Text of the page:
Double-positive thymocytes—the major population of cells found in the thymus—contained higher levels of RLTPR than peripheral T cells (Fig. 1, A and B), and thymocytes were thus used to determine the RLTPR interactome. Thymocytes from Rltprost mice were lysed before or after treatment for 30, 120, 300, and 600 s with the tyrosine-phosphatase inhibitor pervanadate, a surrogate for TCR stimulation (Roncagalli et al., 2014), and the proteins bound to RLTPR-OST were isolated using Strep-Tactin-Sepharose beads. After elution with D-biotin (a ligand that binds to Strep-Tactin with a higher affinity than the OST sequence does), proteins were subjected to liquid chromatography coupled tandem MS (LC-MS/MS) analysis (see Materials and methods). Three independent biological experiments, each involving five different conditions corresponding to no stimulation and to four time points spanning 600 s after pervanadate stimulation, were analyzed by AP-MS. Technical triplicates were run for each of the five conditions. The reproducibility of the AP-MS process was assessed for each condition of stimulation across biological and technical replicates (Fig. S2). To distinguish truly interacting proteins from nonspecific contaminants, control AP-MS experiments were performed for each time point using WT thymocytes. To determine whether a given detected protein was specifically associated with the RLTPR-OST bait over the course of an experiment, we compared the distribution of log-normalized intensities obtained for Rltprost and for WT CD4+ T cells. Each comparison yielded a value specifying the enrichment observed in RLTPR-OST thymocytes as compared with WT thymocytes and a corresponding P-value based on a Wilcoxon test (Fig. 2 A). Proteins were selected as specific interacting partners of the considered OST bait when P < 0.05 and the corresponding enrichment was greater than threefold (Fig. 2 A and Table S1).
Characterization of the RLTPR interactome
A large spectrum of functional activities was found among the 19 proteins that constitute the RLTPR interactome of thymocytes (Fig. 2 B). They include cytosolic adaptors (CARMA1, FYB [also known as ADAP], GRB2, and GRAP2 [also known as GADS]), the transmembrane adaptor SIT1, two guanine nucleotide exchange factors (VAV1 and DOCK8), a GTPase-activating protein (RASAL3), two receptor protein tyrosine phosphatases (PTPRC [also known as CD45] and PTPRF [also known as LAR]), a cytosolic protein tyrosine phosphatase (PTPN6; also known as SHP1), two transmembrane receptors (CD28 and CD8B), the α- and β-subunits of CP (CAPZA1, CAPZA2, and CAPZB), CNOT1, a subunit of the CCR4–NOT complex, the DEAD-box RNA helicase DDX3X, and the SUGT1 chaperone. CAPZA1, CAPZA2, CAPZB, PTPRC, and SUGT1 associated to RLTPR before activation and remained bound to it after T cell activation (Fig. 2 C). In contrast, all the remaining proteins found in the RLTPR interactome began interacting with RLTPR only after thymocyte activation (Fig. 2 C).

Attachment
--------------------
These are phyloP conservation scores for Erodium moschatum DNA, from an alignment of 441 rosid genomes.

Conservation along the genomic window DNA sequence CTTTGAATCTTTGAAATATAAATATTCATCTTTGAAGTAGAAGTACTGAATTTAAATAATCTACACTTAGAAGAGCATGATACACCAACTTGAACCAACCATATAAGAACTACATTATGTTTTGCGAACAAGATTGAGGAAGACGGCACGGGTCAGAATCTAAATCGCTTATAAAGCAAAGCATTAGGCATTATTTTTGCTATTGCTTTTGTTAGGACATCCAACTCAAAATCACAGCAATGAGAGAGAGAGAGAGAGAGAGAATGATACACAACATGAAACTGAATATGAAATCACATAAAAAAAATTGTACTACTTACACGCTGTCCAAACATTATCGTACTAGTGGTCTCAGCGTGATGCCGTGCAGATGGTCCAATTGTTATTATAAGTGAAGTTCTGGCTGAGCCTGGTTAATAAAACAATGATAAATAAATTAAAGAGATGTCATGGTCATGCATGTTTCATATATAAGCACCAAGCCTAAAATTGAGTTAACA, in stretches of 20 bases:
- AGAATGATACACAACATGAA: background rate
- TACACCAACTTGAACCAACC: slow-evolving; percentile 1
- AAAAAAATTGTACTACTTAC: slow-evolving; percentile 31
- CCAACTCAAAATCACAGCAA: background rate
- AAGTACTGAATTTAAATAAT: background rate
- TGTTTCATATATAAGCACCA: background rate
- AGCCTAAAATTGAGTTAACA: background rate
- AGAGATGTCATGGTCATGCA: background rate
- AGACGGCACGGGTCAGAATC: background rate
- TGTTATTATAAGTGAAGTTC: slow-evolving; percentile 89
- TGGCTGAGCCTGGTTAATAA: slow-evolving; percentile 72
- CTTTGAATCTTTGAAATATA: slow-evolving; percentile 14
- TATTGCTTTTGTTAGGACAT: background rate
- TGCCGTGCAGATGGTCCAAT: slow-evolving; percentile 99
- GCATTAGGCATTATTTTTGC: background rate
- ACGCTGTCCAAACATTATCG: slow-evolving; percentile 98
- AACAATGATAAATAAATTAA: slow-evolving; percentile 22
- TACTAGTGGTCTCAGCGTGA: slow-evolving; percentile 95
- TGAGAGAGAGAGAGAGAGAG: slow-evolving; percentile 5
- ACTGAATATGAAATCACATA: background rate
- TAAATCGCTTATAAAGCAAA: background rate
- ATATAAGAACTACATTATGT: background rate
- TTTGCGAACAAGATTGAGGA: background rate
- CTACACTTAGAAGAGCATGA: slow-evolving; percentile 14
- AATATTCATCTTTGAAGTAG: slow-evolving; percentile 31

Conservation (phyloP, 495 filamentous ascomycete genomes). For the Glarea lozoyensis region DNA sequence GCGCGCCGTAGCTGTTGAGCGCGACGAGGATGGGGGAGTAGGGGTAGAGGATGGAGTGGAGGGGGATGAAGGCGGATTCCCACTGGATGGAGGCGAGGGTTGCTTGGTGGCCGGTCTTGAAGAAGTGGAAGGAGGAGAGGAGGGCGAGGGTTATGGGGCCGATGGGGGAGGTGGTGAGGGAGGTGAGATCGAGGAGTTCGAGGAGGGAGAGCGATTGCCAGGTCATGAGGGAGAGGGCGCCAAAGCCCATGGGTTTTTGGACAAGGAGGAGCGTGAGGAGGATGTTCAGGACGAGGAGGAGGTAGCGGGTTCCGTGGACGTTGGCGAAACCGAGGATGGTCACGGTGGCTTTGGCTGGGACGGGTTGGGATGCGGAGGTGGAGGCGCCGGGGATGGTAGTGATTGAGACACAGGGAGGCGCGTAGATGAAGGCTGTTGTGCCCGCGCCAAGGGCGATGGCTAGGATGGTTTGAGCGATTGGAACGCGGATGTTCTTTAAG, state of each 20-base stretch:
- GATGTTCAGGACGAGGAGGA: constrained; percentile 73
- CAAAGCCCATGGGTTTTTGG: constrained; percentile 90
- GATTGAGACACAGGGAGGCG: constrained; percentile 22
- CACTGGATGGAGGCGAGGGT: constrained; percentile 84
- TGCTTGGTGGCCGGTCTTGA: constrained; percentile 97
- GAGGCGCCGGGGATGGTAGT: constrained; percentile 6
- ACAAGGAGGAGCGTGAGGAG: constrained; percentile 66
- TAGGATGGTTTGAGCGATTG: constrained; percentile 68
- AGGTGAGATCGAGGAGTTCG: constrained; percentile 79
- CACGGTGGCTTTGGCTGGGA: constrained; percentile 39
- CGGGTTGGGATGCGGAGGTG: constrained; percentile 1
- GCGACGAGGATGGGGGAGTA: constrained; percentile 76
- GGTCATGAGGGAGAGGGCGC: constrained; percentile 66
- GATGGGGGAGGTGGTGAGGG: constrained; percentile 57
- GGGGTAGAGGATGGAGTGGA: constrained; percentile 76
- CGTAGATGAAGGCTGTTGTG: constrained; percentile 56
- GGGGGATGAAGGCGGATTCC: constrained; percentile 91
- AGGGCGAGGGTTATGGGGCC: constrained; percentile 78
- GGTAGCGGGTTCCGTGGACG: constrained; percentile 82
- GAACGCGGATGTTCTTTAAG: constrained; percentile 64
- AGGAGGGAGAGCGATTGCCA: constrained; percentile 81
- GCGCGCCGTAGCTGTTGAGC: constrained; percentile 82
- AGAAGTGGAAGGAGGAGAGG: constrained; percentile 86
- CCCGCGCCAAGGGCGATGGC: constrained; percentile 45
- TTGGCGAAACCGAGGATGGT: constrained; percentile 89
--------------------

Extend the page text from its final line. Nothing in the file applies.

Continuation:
By imaging the immunological synapse, we previously inferred that RLTPR couples CD28 to CARMA1, but due to the extremely low abundance of RLTPR molecules, we failed to validate the existence of such association using conventional biochemistry (Liang et al., 2013). In contrast, the sensitivity of AP-MS analysis readily established that CD28 and CARMA1 associate with RLTPR after thymocyte activation (Fig. 2 C). FYB can be recruited to the CBM complex upon CD3-CD28 stimulation and VAV1 can cooperate with CD28 to contribute to NF-κB activation (Marinari et al., 2002; Srivastava et al., 2010). Consistent with those findings, both FYB and VAV1 were found in the RLTPR interactome of activated thymocytes (Fig. 2 B). Most of the proteins found in the RLTPR interactome cannot be predicted on the basis of our previous model of RLTPR function (Liang et al., 2013). Among them stood SUGT1, the presence of which can be rationalized in that it has been found to be associated with several cytosolic nucleotide-binding proteins and immune sensors containing LRR domains and is postulated to regulate their stability (Shirasu, 2009; Eastburn et al., 2012). DOCK8, a member of the DOCK180 family of guanine nucleotide exchange factors, is also part of the RLTPR interactome. Several transmembrane receptors and adaptors expressed at the surface of T cells were also found in the RLTPR interactome in addition to the anticipated CD28 receptor. They comprised SIT1, a transmembrane adaptor that contains tyrosine residues that are phosphorylated after TCR stimulation (Horejsí et al., 2004), and the receptor protein tyrosine phosphatases PTPRC and PTPRF. Therefore, the analysis of the RLTPR interactome in T cells demonstrated that RLTPR links CD28 to CARMA1 and unraveled unexpected RLTPR interacting partners.